The growing importance of small‐ and medium‐sized enterprises (SMEs) in high‐technology innovation and the importance of innovation in maintaining competitive advantage…
The growing importance of small‐ and medium‐sized enterprises (SMEs) in high‐technology innovation and the importance of innovation in maintaining competitive advantage has been acknowledged. The possibilities of co‐operation between high‐technology SMEs as a mechanism for enhancing individual firm growth is considered. The current stock of empirical evidence on high‐technology SMEs is outlined and the fact that few small firms achieve substantial growth highlighted. The major barriers to growth which lie behind this outcome are considered. The possibilities of networking, in its various forms, are considered as a facilitating medium for aiding business growth, with particular attention paid to high intensity co‐operative arrangements. The need for heterogeneous skill possession is emphasized, and how environments comprising homogeneous core competencies make networking an inappropriate solution for business growth. The existing empirical data on SME networking is considered and the relative costs and benefits of membership tabulated on the basis of network type. This leads on to an analysis of how beneficial, long‐term arrangements between actors may not occur in the market because of short‐term risks associated with other party(ies) defecting, as can be modelled within a prisoner's dilemma game theory structure. The final section discusses the possible role for network brokers in lessening these risks and aiding the development of mutually beneficial, growth‐oriented relationships between high‐technology SMEs.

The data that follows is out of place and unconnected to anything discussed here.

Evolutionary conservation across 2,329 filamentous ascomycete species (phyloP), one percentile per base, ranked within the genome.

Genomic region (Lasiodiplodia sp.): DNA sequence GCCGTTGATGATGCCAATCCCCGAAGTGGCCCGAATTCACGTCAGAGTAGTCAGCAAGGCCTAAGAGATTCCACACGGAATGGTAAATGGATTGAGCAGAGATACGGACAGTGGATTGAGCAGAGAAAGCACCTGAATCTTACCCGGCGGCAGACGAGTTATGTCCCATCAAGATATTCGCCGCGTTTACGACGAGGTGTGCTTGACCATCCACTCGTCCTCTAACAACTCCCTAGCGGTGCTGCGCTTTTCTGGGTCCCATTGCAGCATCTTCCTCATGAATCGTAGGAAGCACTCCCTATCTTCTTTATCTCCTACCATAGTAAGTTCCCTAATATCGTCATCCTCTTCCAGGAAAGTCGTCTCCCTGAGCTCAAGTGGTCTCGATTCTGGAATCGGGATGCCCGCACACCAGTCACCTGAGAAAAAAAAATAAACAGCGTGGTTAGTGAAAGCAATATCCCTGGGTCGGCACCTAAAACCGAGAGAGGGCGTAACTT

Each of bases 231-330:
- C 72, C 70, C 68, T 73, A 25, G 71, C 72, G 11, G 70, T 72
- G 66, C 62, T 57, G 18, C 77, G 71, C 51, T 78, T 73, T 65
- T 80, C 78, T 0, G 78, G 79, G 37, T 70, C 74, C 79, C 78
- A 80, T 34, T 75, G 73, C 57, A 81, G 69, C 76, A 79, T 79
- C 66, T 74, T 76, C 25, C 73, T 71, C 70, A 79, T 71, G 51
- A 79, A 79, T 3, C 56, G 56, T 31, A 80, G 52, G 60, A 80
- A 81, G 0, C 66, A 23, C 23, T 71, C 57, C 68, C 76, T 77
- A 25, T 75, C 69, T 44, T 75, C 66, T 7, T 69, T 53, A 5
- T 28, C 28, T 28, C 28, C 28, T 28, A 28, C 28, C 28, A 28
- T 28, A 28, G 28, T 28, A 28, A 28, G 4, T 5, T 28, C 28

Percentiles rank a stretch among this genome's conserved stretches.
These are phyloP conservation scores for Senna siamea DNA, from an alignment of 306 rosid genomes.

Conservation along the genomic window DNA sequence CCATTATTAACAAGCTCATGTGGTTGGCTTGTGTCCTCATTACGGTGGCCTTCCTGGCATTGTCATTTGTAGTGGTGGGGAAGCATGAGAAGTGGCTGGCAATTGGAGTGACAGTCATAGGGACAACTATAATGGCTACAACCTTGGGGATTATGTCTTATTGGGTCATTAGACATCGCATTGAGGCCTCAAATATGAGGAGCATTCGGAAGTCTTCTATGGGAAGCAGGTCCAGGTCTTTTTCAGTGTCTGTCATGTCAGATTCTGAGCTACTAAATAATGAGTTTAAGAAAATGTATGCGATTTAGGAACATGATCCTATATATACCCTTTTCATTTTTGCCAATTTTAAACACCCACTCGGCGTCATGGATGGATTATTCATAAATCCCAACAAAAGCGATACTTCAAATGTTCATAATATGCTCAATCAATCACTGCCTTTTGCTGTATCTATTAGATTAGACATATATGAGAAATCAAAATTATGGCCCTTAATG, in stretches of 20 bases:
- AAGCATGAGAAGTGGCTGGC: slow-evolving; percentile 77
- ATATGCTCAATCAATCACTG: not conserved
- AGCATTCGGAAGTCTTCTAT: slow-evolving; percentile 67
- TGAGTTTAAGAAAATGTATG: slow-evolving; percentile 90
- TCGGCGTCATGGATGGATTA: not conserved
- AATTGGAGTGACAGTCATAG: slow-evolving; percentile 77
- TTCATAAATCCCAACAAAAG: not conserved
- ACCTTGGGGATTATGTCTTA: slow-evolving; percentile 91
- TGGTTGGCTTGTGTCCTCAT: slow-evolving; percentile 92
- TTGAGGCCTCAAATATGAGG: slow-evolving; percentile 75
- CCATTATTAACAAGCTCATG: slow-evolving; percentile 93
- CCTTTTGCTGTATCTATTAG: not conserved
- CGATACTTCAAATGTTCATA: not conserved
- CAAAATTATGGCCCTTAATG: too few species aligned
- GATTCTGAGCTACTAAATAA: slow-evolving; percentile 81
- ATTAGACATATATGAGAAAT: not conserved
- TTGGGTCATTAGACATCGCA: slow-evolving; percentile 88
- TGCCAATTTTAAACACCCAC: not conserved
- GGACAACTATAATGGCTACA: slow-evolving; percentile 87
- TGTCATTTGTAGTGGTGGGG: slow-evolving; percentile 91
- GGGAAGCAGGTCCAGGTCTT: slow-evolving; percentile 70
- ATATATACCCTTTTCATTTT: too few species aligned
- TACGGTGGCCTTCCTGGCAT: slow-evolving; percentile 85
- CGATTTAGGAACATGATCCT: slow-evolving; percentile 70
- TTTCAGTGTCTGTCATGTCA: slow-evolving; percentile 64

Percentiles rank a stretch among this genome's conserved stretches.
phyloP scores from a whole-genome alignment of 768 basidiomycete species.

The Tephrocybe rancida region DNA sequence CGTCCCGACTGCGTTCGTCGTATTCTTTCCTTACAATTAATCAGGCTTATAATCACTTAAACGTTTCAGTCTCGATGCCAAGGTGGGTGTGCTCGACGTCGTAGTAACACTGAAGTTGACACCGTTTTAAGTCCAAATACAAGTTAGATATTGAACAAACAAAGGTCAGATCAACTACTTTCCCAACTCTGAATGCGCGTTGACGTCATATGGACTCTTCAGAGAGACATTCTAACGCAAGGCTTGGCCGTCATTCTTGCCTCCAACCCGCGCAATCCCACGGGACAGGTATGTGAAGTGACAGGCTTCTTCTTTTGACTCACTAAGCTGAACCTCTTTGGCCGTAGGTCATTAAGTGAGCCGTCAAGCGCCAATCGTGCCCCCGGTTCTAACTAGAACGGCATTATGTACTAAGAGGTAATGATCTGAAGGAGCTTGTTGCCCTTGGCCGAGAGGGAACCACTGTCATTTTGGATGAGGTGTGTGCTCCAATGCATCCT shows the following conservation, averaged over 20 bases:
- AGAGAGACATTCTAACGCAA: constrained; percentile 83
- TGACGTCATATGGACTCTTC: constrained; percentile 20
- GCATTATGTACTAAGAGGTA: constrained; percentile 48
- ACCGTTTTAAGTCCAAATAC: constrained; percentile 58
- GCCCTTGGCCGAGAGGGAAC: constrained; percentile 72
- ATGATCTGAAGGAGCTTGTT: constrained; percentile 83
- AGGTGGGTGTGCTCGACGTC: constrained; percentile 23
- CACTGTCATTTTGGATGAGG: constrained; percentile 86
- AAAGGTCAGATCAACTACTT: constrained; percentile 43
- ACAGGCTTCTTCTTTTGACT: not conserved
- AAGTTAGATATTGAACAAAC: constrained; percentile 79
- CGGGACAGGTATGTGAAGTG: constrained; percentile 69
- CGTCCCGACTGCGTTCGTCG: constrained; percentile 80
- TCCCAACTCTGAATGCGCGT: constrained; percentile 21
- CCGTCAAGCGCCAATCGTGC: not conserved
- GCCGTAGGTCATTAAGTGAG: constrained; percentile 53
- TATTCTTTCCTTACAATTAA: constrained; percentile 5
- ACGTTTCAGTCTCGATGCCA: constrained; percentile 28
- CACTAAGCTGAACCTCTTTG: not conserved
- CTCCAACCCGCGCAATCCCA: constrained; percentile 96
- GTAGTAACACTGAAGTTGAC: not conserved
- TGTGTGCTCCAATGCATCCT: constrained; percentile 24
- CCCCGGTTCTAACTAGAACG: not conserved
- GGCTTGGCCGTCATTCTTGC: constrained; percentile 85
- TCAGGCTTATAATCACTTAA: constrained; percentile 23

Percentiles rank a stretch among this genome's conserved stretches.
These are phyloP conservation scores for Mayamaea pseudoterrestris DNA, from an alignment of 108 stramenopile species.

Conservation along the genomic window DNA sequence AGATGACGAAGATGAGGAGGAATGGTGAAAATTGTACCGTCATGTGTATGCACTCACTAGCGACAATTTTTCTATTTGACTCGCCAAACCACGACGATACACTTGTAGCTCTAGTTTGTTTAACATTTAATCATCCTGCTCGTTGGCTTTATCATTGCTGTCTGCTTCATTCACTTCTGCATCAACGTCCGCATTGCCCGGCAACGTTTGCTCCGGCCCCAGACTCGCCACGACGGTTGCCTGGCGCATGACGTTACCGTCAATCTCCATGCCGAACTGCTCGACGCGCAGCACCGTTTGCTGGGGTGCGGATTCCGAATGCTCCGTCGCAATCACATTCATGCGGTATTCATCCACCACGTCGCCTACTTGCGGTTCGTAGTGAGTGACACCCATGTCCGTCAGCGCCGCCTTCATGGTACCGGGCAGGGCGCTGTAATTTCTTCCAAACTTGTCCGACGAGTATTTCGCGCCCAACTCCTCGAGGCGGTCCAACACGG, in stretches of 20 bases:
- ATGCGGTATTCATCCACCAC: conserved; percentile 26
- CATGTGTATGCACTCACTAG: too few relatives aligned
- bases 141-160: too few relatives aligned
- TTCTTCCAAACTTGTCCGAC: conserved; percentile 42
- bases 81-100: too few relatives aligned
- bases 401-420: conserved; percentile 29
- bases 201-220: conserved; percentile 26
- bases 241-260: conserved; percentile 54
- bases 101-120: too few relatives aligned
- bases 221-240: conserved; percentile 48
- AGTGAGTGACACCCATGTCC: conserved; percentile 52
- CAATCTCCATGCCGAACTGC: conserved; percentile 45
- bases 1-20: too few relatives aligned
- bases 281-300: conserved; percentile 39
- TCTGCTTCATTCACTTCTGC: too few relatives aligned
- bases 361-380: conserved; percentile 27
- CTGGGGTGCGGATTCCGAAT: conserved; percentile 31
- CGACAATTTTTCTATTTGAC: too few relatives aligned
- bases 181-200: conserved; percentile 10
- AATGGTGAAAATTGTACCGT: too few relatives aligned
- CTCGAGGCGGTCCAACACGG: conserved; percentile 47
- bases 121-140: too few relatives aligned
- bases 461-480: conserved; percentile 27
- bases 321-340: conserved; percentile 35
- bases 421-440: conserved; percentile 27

Although the threat of terrorist attacks is not a new phenomenon for hotels, limited literature exists on measures that hotels can take to prevent them or limit their…
Although the threat of terrorist attacks is not a new phenomenon for hotels, limited literature exists on measures that hotels can take to prevent them or limit their damage. The purpose of this paper is to propose a baseline strategy to address this threat.
Using the terrorist attack cycle and the security function models introduced in this paper, 19 hotel security experts, members of an international working group on terrorism, were tasked to reach consensus on a baseline anti‐terrorist strategy for a hotel. To reach this consensus, the study employed the Nominal Group Technique.